"I got there first with the most men." (Nathan Bedford Forrest)
Despite the fact that the Civil War was fought nearly 150 years ago, it remains a polarizing topic for the country to this day. And nowhere is this more evident than in the life and legacy of Confederate Lieutenant General Nathan Bedford Forrest, the war's most controversial soldier.
When the war broke out, Forrest enlisted in the army and was instructed to raise a battalion of cavalry. A self-made man with no formal military training, Forrest spent the entire war fighting in the Western theater, becoming the only individual in the war to rise from the rank of private to lieutenant general. By the end of the war, Forrest was known throughout the South as the "Wizard of the Saddle", and anecdotes of his prowess in battle were legendary. In addition to being injured multiple times in battle, Forrest has been credited with having killed 30 Union soldiers in combat and having 29 horses shot out from under him.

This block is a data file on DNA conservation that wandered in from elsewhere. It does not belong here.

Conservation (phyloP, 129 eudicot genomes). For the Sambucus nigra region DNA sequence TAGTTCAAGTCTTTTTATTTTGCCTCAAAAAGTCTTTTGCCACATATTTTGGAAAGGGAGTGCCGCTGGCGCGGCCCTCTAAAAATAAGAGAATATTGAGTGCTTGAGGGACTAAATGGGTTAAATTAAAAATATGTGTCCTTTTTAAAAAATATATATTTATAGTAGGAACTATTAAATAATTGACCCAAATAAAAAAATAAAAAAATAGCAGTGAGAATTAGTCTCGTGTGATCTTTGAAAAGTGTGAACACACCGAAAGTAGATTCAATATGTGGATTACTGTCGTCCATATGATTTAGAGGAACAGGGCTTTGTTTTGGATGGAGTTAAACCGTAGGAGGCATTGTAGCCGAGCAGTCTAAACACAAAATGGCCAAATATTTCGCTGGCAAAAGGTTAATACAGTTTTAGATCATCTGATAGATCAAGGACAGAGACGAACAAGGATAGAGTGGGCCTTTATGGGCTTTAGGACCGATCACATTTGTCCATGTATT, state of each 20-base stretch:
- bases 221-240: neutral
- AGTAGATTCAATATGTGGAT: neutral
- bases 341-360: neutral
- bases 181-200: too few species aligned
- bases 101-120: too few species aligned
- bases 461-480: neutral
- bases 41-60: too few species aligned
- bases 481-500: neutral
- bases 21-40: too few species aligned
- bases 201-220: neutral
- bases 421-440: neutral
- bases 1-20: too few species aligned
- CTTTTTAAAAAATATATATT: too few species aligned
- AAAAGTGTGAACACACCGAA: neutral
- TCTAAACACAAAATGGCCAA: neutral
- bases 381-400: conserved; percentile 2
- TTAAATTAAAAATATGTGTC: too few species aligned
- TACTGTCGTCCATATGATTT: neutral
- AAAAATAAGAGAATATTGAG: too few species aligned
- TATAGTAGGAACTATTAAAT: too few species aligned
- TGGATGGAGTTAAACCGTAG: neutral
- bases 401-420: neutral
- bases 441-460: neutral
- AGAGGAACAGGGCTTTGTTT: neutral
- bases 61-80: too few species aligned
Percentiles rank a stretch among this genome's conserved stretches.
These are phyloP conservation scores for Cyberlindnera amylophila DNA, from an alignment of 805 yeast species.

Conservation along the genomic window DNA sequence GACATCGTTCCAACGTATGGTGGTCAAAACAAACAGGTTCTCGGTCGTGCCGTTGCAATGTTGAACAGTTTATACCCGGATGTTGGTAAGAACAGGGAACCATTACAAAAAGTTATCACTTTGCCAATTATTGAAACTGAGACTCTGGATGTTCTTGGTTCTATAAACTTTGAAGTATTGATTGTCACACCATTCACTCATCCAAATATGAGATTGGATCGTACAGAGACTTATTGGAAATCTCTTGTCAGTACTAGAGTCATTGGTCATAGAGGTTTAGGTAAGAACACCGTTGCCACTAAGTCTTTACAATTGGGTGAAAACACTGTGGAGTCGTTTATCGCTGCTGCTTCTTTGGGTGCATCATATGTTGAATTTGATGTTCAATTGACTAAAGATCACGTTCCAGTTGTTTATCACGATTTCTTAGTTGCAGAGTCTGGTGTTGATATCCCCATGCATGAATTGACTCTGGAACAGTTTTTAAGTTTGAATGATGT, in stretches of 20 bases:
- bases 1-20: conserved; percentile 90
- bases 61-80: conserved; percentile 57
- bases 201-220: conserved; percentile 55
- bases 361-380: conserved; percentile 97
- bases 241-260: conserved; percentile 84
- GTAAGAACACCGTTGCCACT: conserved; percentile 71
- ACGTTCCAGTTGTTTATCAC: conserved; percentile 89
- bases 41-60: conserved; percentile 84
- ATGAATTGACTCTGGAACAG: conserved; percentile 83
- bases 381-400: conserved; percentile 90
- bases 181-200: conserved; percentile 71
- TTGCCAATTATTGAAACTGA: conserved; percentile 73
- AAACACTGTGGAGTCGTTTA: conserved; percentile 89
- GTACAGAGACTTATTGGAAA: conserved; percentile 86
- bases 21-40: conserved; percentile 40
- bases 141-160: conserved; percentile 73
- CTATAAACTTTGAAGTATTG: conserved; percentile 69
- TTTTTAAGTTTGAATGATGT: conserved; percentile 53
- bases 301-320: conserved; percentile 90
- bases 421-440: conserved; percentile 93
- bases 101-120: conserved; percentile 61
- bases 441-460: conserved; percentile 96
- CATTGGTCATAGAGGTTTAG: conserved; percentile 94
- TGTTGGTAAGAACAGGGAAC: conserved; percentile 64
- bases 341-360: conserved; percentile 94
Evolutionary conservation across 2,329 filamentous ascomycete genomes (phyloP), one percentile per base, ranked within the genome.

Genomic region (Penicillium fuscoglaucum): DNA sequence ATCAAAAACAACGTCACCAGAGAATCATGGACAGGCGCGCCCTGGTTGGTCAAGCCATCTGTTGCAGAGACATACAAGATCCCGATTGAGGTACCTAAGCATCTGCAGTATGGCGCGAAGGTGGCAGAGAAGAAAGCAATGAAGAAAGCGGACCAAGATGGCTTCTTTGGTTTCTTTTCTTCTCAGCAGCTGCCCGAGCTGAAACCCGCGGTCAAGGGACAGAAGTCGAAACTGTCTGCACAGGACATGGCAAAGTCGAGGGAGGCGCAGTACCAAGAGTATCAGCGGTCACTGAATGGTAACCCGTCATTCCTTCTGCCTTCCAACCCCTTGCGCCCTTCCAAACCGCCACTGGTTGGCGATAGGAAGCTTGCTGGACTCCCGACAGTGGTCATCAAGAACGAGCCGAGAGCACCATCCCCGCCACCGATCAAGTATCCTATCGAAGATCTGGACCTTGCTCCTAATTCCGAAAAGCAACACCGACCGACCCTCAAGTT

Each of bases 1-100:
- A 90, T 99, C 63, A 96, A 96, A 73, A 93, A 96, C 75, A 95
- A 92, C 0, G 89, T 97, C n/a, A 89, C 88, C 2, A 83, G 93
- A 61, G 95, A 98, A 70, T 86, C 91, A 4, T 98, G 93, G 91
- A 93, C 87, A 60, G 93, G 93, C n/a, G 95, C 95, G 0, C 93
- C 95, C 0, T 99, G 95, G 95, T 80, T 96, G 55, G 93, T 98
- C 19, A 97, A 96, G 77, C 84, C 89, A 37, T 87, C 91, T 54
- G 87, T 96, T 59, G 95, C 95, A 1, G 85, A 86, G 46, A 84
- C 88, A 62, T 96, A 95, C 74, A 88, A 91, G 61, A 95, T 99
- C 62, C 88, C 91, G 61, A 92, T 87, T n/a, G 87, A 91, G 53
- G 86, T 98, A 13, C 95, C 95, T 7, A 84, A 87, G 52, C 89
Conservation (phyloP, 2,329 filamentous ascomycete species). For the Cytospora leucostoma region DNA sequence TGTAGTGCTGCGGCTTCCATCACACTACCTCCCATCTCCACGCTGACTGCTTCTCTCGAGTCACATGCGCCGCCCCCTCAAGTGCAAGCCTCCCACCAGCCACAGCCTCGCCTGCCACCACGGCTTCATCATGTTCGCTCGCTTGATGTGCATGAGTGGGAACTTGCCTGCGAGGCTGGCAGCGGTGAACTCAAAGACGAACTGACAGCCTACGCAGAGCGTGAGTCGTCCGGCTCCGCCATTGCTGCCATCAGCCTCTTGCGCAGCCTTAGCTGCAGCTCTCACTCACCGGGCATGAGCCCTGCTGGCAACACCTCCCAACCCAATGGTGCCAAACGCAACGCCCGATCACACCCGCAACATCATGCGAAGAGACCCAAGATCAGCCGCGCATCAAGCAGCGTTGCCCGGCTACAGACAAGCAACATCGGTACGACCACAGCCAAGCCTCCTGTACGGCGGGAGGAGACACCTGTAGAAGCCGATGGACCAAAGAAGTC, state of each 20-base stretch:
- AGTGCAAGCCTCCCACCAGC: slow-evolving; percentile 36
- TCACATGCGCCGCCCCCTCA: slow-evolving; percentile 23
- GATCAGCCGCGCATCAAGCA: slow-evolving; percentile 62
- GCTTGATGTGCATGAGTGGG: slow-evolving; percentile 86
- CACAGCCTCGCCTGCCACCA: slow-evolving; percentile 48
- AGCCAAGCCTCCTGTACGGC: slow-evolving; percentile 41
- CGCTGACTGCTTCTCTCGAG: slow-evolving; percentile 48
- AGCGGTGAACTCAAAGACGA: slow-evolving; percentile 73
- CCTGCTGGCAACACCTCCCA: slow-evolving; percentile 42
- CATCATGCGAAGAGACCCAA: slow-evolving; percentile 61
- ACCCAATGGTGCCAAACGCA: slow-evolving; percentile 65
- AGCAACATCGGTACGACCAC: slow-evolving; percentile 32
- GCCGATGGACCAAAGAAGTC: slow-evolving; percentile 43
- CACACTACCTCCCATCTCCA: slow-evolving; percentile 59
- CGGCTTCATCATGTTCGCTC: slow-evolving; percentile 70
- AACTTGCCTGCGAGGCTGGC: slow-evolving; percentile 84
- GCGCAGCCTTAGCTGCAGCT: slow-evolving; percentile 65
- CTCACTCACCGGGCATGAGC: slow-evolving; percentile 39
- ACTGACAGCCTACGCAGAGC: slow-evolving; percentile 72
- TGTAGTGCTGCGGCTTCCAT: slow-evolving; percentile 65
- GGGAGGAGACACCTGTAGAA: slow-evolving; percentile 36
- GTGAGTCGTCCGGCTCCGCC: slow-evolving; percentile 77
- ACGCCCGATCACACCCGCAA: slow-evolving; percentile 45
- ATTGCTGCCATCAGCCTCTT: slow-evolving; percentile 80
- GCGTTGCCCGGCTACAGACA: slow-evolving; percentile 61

History has properly accorded Forrest his place as one of the most courageous soldiers of the Civil War, and he attained a number of command successes in the Western theater of the war. But Forrest was also at the head of Confederate troops accused of massacring a Union garrison comprised mostly of black soldiers at Fort Pillow, and he was also a prominent slave trader, an overt racist, and likely a leader of the Ku Klux Klan after the Civil War. When he died in 1877, in part due to various war wounds, he was the nation's most notorious unreconstructed rebel. John E. Stanchack, an editor of the Civil War Times Illustrated, aptly noted in 1993, "Everything...about [Forrest] is bent to fit some political or intellectual agenda."